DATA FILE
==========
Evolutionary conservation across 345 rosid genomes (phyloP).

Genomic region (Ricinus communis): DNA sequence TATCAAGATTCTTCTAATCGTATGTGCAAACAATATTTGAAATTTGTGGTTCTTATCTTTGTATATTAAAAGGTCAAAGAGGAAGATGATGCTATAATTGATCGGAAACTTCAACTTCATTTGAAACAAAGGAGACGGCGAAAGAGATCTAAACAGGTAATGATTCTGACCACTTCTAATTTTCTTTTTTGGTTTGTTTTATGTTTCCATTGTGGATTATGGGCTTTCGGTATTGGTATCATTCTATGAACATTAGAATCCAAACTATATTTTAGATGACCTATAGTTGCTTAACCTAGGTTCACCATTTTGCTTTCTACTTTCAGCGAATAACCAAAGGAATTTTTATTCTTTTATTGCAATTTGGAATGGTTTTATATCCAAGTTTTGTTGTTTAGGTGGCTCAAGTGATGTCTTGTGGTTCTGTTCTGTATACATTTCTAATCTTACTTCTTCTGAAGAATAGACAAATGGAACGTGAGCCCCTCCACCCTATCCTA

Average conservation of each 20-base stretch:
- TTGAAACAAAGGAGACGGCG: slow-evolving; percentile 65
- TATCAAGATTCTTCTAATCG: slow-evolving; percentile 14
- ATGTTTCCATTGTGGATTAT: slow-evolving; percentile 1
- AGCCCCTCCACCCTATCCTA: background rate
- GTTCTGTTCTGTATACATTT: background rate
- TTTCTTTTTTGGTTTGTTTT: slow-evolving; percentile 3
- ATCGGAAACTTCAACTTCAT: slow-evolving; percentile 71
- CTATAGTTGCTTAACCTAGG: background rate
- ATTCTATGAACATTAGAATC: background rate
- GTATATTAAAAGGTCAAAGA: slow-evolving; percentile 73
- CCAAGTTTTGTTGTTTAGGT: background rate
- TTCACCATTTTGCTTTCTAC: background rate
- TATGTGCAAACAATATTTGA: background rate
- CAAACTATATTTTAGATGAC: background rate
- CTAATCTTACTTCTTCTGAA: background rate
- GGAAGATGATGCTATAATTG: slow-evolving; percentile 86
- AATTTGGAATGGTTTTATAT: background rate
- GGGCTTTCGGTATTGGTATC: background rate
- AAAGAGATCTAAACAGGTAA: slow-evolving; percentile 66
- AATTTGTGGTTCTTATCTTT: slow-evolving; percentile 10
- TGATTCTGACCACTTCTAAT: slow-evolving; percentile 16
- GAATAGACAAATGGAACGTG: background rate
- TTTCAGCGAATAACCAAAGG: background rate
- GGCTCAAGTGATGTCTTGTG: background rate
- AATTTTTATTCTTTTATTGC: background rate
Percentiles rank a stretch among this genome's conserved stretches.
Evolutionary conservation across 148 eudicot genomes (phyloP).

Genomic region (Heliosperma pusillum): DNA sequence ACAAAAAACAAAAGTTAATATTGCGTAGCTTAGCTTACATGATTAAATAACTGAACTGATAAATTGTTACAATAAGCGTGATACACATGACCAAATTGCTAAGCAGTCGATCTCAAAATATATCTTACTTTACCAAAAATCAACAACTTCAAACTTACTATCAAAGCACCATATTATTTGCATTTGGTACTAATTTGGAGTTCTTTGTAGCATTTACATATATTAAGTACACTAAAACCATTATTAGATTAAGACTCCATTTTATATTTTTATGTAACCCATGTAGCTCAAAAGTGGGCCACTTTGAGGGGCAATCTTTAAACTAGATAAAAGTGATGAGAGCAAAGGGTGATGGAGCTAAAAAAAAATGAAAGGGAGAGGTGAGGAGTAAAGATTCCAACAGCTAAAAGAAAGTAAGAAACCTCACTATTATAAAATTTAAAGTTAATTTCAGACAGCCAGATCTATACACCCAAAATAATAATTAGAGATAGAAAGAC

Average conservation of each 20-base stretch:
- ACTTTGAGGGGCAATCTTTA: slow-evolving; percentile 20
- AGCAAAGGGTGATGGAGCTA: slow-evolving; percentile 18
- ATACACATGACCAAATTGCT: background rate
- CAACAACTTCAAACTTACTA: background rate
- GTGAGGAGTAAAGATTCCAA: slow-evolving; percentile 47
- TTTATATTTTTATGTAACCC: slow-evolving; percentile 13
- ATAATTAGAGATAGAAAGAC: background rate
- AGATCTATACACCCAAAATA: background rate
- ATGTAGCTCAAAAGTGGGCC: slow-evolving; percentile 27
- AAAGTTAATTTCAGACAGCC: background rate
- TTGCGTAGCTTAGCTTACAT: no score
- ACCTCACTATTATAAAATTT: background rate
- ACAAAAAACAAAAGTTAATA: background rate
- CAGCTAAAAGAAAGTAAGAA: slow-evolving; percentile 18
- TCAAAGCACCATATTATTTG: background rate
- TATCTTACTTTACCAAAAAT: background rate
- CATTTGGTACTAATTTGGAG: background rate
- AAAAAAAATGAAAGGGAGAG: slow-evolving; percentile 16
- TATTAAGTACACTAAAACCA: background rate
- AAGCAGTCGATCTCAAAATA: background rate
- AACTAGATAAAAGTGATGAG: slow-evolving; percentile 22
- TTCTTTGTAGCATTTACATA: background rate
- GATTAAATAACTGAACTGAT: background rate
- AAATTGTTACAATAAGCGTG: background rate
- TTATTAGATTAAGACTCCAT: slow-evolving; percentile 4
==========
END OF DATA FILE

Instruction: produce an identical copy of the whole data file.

Evolutionary conservation across 345 rosid genomes (phyloP).

Genomic region (Ricinus communis): DNA sequence TATCAAGATTCTTCTAATCGTATGTGCAAACAATATTTGAAATTTGTGGTTCTTATCTTTGTATATTAAAAGGTCAAAGAGGAAGATGATGCTATAATTGATCGGAAACTTCAACTTCATTTGAAACAAAGGAGACGGCGAAAGAGATCTAAACAGGTAATGATTCTGACCACTTCTAATTTTCTTTTTTGGTTTGTTTTATGTTTCCATTGTGGATTATGGGCTTTCGGTATTGGTATCATTCTATGAACATTAGAATCCAAACTATATTTTAGATGACCTATAGTTGCTTAACCTAGGTTCACCATTTTGCTTTCTACTTTCAGCGAATAACCAAAGGAATTTTTATTCTTTTATTGCAATTTGGAATGGTTTTATATCCAAGTTTTGTTGTTTAGGTGGCTCAAGTGATGTCTTGTGGTTCTGTTCTGTATACATTTCTAATCTTACTTCTTCTGAAGAATAGACAAATGGAACGTGAGCCCCTCCACCCTATCCTA

Average conservation of each 20-base stretch:
- TTGAAACAAAGGAGACGGCG: slow-evolving; percentile 65
- TATCAAGATTCTTCTAATCG: slow-evolving; percentile 14
- ATGTTTCCATTGTGGATTAT: slow-evolving; percentile 1
- AGCCCCTCCACCCTATCCTA: background rate
- GTTCTGTTCTGTATACATTT: background rate
- TTTCTTTTTTGGTTTGTTTT: slow-evolving; percentile 3
- ATCGGAAACTTCAACTTCAT: slow-evolving; percentile 71
- CTATAGTTGCTTAACCTAGG: background rate
- ATTCTATGAACATTAGAATC: background rate
- GTATATTAAAAGGTCAAAGA: slow-evolving; percentile 73
- CCAAGTTTTGTTGTTTAGGT: background rate
- TTCACCATTTTGCTTTCTAC: background rate
- TATGTGCAAACAATATTTGA: background rate
- CAAACTATATTTTAGATGAC: background rate
- CTAATCTTACTTCTTCTGAA: background rate
- GGAAGATGATGCTATAATTG: slow-evolving; percentile 86
- AATTTGGAATGGTTTTATAT: background rate
- GGGCTTTCGGTATTGGTATC: background rate
- AAAGAGATCTAAACAGGTAA: slow-evolving; percentile 66
- AATTTGTGGTTCTTATCTTT: slow-evolving; percentile 10
- TGATTCTGACCACTTCTAAT: slow-evolving; percentile 16
- GAATAGACAAATGGAACGTG: background rate
- TTTCAGCGAATAACCAAAGG: background rate
- GGCTCAAGTGATGTCTTGTG: background rate
- AATTTTTATTCTTTTATTGC: background rate
Percentiles rank a stretch among this genome's conserved stretches.
Evolutionary conservation across 148 eudicot genomes (phyloP).

Genomic region (Heliosperma pusillum): DNA sequence ACAAAAAACAAAAGTTAATATTGCGTAGCTTAGCTTACATGATTAAATAACTGAACTGATAAATTGTTACAATAAGCGTGATACACATGACCAAATTGCTAAGCAGTCGATCTCAAAATATATCTTACTTTACCAAAAATCAACAACTTCAAACTTACTATCAAAGCACCATATTATTTGCATTTGGTACTAATTTGGAGTTCTTTGTAGCATTTACATATATTAAGTACACTAAAACCATTATTAGATTAAGACTCCATTTTATATTTTTATGTAACCCATGTAGCTCAAAAGTGGGCCACTTTGAGGGGCAATCTTTAAACTAGATAAAAGTGATGAGAGCAAAGGGTGATGGAGCTAAAAAAAAATGAAAGGGAGAGGTGAGGAGTAAAGATTCCAACAGCTAAAAGAAAGTAAGAAACCTCACTATTATAAAATTTAAAGTTAATTTCAGACAGCCAGATCTATACACCCAAAATAATAATTAGAGATAGAAAGAC

Average conservation of each 20-base stretch:
- ACTTTGAGGGGCAATCTTTA: slow-evolving; percentile 20
- AGCAAAGGGTGATGGAGCTA: slow-evolving; percentile 18
- ATACACATGACCAAATTGCT: background rate
- CAACAACTTCAAACTTACTA: background rate
- GTGAGGAGTAAAGATTCCAA: slow-evolving; percentile 47
- TTTATATTTTTATGTAACCC: slow-evolving; percentile 13
- ATAATTAGAGATAGAAAGAC: background rate
- AGATCTATACACCCAAAATA: background rate
- ATGTAGCTCAAAAGTGGGCC: slow-evolving; percentile 27
- AAAGTTAATTTCAGACAGCC: background rate
- TTGCGTAGCTTAGCTTACAT: no score
- ACCTCACTATTATAAAATTT: background rate
- ACAAAAAACAAAAGTTAATA: background rate
- CAGCTAAAAGAAAGTAAGAA: slow-evolving; percentile 18
- TCAAAGCACCATATTATTTG: background rate
- TATCTTACTTTACCAAAAAT: background rate
- CATTTGGTACTAATTTGGAG: background rate
- AAAAAAAATGAAAGGGAGAG: slow-evolving; percentile 16
- TATTAAGTACACTAAAACCA: background rate
- AAGCAGTCGATCTCAAAATA: background rate
- AACTAGATAAAAGTGATGAG: slow-evolving; percentile 22
- TTCTTTGTAGCATTTACATA: background rate
- GATTAAATAACTGAACTGAT: background rate
- AAATTGTTACAATAAGCGTG: background rate
- TTATTAGATTAAGACTCCAT: slow-evolving; percentile 4